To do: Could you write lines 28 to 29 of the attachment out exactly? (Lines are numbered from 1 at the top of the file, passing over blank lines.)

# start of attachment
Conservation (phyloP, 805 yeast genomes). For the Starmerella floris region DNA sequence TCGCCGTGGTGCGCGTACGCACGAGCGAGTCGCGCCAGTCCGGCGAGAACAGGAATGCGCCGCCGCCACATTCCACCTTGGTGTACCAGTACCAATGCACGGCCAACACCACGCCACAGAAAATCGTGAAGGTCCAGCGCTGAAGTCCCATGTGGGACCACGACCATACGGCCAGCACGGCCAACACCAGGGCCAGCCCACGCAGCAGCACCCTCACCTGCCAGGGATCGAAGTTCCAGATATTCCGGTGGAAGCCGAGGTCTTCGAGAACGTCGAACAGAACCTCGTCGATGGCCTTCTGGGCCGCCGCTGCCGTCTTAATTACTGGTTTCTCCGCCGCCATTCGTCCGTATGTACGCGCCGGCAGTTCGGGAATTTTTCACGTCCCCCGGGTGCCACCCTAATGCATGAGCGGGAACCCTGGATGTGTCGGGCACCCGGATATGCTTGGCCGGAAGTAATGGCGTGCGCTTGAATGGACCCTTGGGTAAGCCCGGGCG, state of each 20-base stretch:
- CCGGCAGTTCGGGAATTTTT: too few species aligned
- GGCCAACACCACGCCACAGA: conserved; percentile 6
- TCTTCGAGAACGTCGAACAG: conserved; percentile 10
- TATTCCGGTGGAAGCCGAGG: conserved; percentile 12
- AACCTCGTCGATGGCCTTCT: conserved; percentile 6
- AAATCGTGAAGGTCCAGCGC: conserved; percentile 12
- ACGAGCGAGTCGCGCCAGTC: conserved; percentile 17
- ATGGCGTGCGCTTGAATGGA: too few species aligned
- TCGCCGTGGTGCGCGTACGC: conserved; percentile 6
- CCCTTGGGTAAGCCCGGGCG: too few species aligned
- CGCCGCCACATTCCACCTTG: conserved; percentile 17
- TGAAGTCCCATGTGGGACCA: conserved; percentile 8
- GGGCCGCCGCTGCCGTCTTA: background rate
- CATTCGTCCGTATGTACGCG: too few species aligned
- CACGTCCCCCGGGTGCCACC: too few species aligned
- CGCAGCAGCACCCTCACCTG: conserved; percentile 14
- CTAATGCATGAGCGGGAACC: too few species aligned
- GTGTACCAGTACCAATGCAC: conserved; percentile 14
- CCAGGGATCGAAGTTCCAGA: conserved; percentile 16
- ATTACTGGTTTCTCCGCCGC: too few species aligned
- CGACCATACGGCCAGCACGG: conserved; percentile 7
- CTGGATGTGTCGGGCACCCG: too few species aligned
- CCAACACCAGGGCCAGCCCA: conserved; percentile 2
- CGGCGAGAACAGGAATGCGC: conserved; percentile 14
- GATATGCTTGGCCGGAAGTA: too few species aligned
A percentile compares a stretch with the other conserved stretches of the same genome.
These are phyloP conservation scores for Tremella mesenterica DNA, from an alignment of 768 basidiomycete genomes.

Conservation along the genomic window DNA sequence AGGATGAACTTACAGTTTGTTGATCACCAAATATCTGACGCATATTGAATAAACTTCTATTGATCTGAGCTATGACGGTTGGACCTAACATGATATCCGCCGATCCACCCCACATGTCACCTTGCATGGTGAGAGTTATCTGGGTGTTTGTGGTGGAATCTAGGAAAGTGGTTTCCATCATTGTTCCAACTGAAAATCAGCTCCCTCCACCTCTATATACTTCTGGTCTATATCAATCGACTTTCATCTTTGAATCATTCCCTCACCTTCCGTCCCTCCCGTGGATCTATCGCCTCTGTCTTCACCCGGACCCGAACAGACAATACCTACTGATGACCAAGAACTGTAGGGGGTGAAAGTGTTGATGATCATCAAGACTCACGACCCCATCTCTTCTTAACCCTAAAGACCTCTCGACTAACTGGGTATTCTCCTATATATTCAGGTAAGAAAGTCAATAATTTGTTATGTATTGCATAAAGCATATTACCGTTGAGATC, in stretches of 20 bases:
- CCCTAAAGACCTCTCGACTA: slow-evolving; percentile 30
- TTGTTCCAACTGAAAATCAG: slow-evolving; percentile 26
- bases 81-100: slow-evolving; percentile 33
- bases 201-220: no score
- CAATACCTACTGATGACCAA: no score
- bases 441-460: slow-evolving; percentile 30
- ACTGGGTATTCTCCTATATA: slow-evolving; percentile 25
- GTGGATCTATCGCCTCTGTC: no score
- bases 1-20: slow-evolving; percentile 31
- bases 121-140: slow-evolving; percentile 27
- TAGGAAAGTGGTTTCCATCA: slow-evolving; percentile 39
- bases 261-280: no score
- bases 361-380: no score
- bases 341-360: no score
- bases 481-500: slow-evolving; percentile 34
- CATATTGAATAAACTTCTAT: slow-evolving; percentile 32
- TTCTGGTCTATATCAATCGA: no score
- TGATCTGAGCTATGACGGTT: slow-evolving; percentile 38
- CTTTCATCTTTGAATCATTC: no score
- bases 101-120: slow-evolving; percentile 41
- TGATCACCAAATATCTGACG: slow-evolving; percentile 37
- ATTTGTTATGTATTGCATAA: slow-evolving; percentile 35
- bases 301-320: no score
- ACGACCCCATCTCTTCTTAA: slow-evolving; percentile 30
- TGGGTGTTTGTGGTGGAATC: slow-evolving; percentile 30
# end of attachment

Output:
These are phyloP conservation scores for Tremella mesenterica DNA, from an alignment of 768 basidiomycete genomes.

Conservation along the genomic window DNA sequence AGGATGAACTTACAGTTTGTTGATCACCAAATATCTGACGCATATTGAATAAACTTCTATTGATCTGAGCTATGACGGTTGGACCTAACATGATATCCGCCGATCCACCCCACATGTCACCTTGCATGGTGAGAGTTATCTGGGTGTTTGTGGTGGAATCTAGGAAAGTGGTTTCCATCATTGTTCCAACTGAAAATCAGCTCCCTCCACCTCTATATACTTCTGGTCTATATCAATCGACTTTCATCTTTGAATCATTCCCTCACCTTCCGTCCCTCCCGTGGATCTATCGCCTCTGTCTTCACCCGGACCCGAACAGACAATACCTACTGATGACCAAGAACTGTAGGGGGTGAAAGTGTTGATGATCATCAAGACTCACGACCCCATCTCTTCTTAACCCTAAAGACCTCTCGACTAACTGGGTATTCTCCTATATATTCAGGTAAGAAAGTCAATAATTTGTTATGTATTGCATAAAGCATATTACCGTTGAGATC, in stretches of 20 bases: